Tuesday, March 14, 2006
Science and Other Stuff
Agnostic Mom has been putting out a call for greater support of the sciences. Gregg100 laid out a great challenge to her and others detailing what he believes it will take. The task is formidable. Gregg also sets out a rather daunting scenario as regards the difficult future anyone looking to engineering or other sciences is likely to face. It can be a hard and uncertain road. I certainly don't dispute his assertions.
However, I think it should be said that it's tough all over. The only areas of study which seem to pretty much always promise a bright future are business management and marketing. MBAs seem to generally write their own ticket. Otherwise, finding good and steady work is generally difficult for about everyone. It's even tough for graduating doctors, dentists and attorneys.
I have a nephew who has a PhD in English Literature. Over the last 3 years or so he has sent out several hundred resumes in response to available teaching positions at colleges and universities all over the country. He has taken dozens of interviews. He can't get arrested. He is hardly alone.
Things do change. Who knows, maybe someday there will be an administration more friendly to the sciences. Perhaps there will be a shift in attitudes. Maybe astronomers will detect an asteroid on a collision course with earth, and there will be a call for scientists of all kinds to figure out how to save our bacon.
As I note above, business seems to be the only area which consistently offers a rosy future. Of course, business at any level is competitive, even cut throat. But it is consumerism that rules the roost in this country and much of the west. A few months ago I was perusing a rack of novelties at a truck stop on the way to Chicago. Prominently displayed at the top of the rack were several packages of plastic vomit. Yeah, plastic vomit! A closer look at the brightly printed package revealed to me that it wasn't just plastic vomit. It was "New and Improved" plastic vomit. New and improved? Who improved it? How? Why? How good does plastic vomit have to be?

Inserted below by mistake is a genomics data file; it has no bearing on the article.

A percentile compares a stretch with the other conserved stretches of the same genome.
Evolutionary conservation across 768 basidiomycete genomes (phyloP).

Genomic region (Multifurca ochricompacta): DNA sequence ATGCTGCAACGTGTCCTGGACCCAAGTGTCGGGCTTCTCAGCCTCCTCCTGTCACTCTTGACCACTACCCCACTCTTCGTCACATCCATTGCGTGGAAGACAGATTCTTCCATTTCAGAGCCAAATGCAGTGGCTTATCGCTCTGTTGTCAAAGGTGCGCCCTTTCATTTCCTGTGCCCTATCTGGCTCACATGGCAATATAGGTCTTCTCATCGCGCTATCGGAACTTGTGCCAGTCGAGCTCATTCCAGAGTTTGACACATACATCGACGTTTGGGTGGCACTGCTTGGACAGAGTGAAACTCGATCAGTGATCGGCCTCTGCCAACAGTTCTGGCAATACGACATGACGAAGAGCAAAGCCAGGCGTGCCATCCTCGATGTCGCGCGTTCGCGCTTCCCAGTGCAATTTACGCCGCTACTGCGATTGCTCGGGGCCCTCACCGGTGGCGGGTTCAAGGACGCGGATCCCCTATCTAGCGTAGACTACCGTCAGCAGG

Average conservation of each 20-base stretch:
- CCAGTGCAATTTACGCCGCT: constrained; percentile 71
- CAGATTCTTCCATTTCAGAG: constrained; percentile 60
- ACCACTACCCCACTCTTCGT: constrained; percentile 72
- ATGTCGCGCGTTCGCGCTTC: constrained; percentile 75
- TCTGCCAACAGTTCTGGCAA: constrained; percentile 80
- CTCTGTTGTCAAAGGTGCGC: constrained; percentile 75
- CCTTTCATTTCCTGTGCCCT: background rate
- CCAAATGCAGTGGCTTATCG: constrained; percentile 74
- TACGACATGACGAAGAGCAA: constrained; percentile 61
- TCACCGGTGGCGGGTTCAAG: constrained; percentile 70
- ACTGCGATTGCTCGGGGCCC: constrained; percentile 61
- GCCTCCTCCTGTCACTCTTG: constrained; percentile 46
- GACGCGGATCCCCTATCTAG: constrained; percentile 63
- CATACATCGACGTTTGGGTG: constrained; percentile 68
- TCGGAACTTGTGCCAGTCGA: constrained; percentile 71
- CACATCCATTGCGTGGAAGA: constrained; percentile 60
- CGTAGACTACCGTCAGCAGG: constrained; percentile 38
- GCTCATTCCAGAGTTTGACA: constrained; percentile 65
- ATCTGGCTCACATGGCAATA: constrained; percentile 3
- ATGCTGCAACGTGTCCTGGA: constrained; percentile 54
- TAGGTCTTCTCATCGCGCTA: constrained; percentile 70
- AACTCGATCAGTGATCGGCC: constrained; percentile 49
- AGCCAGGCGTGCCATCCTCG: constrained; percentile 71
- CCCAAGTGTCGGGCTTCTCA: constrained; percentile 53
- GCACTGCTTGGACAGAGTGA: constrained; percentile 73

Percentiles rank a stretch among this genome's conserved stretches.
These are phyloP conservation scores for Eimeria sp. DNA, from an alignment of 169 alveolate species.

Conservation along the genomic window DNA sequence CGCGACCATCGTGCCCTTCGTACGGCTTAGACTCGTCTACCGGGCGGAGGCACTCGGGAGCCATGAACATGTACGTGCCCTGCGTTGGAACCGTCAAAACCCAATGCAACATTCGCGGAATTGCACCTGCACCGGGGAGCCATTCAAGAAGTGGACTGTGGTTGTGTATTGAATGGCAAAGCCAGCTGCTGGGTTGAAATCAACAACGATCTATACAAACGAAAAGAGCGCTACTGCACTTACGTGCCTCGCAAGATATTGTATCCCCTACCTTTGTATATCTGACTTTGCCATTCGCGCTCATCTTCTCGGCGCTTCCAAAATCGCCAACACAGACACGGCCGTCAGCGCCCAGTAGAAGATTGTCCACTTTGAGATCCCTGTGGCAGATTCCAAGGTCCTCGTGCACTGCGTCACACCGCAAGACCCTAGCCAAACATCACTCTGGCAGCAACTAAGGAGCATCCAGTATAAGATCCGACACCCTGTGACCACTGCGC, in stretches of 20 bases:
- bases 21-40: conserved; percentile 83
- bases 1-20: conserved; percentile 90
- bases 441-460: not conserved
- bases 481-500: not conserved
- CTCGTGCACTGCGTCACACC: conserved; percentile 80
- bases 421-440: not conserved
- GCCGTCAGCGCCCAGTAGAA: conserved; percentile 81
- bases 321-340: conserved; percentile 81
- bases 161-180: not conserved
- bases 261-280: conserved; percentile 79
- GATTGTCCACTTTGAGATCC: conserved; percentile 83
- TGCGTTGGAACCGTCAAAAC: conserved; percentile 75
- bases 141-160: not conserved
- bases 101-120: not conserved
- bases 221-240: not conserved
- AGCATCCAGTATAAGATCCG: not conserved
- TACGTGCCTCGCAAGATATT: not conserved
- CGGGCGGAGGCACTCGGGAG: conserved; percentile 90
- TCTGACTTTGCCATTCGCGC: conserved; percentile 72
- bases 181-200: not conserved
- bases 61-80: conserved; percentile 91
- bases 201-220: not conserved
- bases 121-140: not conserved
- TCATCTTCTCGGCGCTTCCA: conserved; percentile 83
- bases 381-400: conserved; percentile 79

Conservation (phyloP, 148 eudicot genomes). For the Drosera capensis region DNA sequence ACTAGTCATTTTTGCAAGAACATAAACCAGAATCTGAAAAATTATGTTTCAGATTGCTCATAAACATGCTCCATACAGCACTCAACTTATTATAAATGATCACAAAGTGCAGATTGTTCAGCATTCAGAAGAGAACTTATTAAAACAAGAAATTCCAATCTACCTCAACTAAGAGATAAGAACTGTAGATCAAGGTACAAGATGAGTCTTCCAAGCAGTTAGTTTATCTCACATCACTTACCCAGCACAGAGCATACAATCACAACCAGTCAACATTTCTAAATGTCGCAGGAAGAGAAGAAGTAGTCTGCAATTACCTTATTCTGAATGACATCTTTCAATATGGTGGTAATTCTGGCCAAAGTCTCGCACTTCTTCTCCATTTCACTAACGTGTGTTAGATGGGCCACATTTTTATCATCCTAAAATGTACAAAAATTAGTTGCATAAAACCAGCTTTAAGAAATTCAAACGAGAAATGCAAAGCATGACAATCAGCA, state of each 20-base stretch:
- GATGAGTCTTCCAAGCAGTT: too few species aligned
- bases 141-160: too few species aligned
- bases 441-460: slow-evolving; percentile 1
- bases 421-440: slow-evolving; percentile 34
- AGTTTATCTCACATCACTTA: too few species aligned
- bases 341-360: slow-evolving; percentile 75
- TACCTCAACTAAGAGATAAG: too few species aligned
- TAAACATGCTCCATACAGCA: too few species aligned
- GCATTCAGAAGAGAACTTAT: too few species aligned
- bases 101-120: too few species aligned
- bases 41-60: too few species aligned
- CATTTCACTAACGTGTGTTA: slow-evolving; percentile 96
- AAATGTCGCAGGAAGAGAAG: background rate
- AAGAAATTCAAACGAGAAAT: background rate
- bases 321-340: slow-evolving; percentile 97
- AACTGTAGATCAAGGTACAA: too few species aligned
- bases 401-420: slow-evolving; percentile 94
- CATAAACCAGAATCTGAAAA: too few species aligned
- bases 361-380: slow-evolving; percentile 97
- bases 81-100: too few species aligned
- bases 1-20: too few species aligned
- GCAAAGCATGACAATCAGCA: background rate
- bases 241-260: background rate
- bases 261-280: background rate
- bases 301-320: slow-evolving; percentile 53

I immediately conjured an image of a group of r&d people spending months, perhaps years, of their professional lives researching how to improve plastic vomit. Imagine all their efforts. All the mis-steps, the disappointments, the blind alleys, the taking one step forward, only to wind up taking two steps back. Then, that eureka! moment. Perhaps, just as the young chemist is settling in for a long winter's nap, it comes to him in a flash. By jove, he's got it!!! He rips the covers off, and barely dressed, his shirt mis-buttoned, his pocket protector askew, he speeds off to his workplace in his '79 Plymouth Volare, excitedly calling his colleagues beseeching them to drop everything and make haste to the lab while repeatedly pushing his bottle lensed glasses back up the bridge of his nose. After they mull over hundreds of complicated mathematical equations and various chemical formulae, they mix the proper polywhatevers, and voila! THE PLASTIC VOMIT FOR THE 21ST CENTURY. Oh, the glory!!!
I often wonder how good many products we use have to be? Razors? Toothbrushes? Detergents? How much time, effort and money are going into continually improving these and other products? How many talented and well educated design engineers, chemists, geneticists, even physicists are involved? What more useful things could they be doing with their time, education and talents? Do we really need improved razors or toothbrushes or detergents? Or plastic vomit?
PS - To Agnostic Mom - You Arizonans got our splendid running back. The Edge is now a Cardinal. A Cardinal for crying out loud! Oh, Edgerrin, we hardly new ye! And Peyton? Watch your back!